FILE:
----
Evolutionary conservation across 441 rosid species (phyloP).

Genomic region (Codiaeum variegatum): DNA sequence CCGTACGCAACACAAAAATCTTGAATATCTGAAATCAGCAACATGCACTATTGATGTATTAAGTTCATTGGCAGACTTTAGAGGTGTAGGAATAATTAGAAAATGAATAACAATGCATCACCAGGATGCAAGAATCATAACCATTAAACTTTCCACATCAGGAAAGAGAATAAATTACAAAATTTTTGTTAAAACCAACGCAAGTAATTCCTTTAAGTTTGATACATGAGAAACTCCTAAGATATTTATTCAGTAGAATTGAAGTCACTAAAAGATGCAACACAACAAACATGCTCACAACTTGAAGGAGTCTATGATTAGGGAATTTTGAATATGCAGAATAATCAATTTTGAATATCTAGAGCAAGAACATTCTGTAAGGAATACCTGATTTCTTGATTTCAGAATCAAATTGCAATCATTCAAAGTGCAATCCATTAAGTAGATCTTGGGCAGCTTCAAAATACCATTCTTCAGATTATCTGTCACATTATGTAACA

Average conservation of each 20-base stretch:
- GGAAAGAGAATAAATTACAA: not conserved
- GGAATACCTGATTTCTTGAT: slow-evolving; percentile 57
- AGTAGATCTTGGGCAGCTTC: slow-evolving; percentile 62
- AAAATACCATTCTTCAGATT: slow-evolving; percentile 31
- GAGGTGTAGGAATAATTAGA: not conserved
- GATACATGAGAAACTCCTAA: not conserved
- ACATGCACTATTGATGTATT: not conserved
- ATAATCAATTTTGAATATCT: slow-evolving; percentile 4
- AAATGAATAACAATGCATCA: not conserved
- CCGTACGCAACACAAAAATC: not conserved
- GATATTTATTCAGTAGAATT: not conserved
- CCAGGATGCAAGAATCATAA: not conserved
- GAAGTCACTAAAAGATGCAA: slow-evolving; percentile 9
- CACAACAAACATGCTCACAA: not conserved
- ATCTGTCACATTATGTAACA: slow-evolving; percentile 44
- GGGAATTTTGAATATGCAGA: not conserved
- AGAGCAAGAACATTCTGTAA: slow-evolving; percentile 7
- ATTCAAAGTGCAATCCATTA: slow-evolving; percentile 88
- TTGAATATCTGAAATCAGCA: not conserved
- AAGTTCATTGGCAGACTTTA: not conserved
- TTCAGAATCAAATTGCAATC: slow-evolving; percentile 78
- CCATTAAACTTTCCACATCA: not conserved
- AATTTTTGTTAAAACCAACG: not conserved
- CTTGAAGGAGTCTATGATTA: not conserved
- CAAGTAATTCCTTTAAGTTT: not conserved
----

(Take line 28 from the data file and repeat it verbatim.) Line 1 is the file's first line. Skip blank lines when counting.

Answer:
- CAAGTAATTCCTTTAAGTTT: not conserved